From the early 2010s, people have engaged in ASMR in one way or another. You are either the recipient of the videos, or you are the one making the video. Minimal research has been done into ASMR as a medical concept. However, research done and comments from doctors show that ASMR has become an integral part of people’s ideas of relaxing and dealing with anxiety. A study done in 2015, for instance, and the first of its kind, reported that ASMR video viewers felt brain tingles in response to what they were watching. A study done in 2017 reported the same findings, showing that participants experienced similar tingles where the videos entailed whispering, spa role-plays, doctor role plays, and hair brushing. Participants in this study gave reasons such as falling asleep, relaxing, and reducing anxiety as the explanation for why they watched ASMR videos.
Brain tingles have been compared to musical frisson, which are the spine chills one feels when they listen to music. The brain tingles induce a similar feeling to the spine chills, which is pleasantness. ASMR has therefore been determined to mostly affect the regions of the brain that are associated with reward and emotional arousal. According to Dr. Craig Richard, a lecturer of biopharmaceutical sciences at Shenandoah University and the founder of ASMR University, eye exams are known to trigger the feeling of brain tingles. He said that “It was the click, click, click of the machine, the doctor’s soft voice… Sometimes I lie and I say, ‘I don’t know, just keep clicking.”. Dr. Richard also explained that ASMR is triggered mainly when a kind and helpful person is giving calm, focused attention, whether they are a clinician, hairdresser, parent, teacher, or partner.
At the very core of humanity is the need to be cared for. ASMR videos or other forms that ASMR takes meet this primal need in people that find comfort in soothing sounds. In the 2015 study, it was reported that the most common ASMR triggers that were self-reported were whispering (75%), which makes up the majority of the videos uploaded on YouTube, personal attention (69%), as is the case with spa and doctor role plays by ASMRists. Crisp sounds (64%) often characterized by slow chewing or scratching a surface and directing the sound into a microphone and slow movements (53%). Other forms of ASMR involve blowing, which mimic whispering and resemble a gentle wind, tapping which involves tapping nails on surfaces, page-turning, which functions as repetitive sounds that trigger a feeling of relaxation, writing which, like petting, trigger a tingling sensation, crinkling of paper or plastic, buzzing which, if gentle enough, can result provoke a feeling of relaxation.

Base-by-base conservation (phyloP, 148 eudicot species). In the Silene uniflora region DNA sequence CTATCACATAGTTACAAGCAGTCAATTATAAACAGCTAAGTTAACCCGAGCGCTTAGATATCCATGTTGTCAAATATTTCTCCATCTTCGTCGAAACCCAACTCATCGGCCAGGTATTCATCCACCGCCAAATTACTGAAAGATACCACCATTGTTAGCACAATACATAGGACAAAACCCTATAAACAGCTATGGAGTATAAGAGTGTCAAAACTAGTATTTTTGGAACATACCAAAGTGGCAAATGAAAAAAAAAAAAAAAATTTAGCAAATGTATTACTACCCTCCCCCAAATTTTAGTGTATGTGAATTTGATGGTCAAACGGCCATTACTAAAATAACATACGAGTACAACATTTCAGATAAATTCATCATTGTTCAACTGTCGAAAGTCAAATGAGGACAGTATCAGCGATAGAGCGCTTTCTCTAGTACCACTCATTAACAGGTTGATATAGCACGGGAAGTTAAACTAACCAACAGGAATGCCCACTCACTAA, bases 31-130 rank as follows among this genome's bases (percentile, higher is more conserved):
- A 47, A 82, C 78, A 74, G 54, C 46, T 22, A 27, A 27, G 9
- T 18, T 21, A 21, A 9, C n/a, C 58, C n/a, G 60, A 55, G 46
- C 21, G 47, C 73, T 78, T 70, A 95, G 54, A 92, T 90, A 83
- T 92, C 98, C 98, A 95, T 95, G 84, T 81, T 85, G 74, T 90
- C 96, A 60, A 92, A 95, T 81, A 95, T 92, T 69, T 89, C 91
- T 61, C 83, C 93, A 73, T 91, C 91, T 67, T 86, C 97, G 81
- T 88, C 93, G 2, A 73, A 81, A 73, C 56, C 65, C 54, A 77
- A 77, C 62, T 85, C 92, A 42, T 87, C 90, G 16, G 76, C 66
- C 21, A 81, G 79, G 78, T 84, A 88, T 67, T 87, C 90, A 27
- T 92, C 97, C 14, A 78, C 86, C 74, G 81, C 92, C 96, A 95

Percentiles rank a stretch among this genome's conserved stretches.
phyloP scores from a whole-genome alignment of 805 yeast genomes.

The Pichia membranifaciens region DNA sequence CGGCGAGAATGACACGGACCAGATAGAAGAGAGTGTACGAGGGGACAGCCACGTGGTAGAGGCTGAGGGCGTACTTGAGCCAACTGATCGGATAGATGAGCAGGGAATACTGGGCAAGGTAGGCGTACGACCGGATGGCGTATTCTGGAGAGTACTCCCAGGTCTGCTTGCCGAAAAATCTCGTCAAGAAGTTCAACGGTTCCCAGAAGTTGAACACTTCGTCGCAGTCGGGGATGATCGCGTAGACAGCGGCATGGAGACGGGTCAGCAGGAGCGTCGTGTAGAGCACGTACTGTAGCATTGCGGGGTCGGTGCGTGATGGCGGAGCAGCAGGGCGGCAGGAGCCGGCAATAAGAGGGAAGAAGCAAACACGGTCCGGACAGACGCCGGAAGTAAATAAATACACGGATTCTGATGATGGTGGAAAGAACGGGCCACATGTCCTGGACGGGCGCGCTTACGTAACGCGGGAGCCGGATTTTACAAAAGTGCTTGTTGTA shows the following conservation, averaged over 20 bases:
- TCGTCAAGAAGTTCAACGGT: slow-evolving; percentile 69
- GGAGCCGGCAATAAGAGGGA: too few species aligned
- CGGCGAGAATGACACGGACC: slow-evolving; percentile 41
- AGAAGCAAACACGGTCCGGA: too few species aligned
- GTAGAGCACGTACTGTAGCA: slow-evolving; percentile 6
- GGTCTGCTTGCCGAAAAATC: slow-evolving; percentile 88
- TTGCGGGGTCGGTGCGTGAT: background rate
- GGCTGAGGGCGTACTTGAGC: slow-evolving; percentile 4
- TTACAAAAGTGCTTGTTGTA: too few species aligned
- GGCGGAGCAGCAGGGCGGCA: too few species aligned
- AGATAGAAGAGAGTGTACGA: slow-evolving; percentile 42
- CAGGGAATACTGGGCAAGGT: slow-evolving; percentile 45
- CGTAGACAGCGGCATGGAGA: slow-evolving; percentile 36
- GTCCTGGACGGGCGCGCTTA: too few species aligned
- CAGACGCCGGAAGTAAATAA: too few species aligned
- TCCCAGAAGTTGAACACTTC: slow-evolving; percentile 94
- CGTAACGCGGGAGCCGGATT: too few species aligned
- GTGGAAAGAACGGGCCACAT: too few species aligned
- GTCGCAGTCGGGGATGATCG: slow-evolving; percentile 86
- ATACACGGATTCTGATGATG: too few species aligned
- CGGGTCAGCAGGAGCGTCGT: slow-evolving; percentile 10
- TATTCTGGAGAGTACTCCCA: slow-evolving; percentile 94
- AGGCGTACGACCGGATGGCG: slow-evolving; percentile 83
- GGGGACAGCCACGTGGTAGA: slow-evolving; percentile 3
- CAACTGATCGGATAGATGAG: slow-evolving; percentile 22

The list of sounds that trigger a pleasant feeling is endless. What remains constant is that sounds made in ASMR trigger the part of the brain that is associated with emotional arousal, relaxation, and to an extent, peace. ASMR is an important part of how people deal with the external “noise” and find peace in sounds that may be strange to others. As the studies show, ASMR has excellent effects on the stimuli in the brain. While there is no research into whether ASMR can be used as a form of therapy yet, one can see why ASMR is the new craze.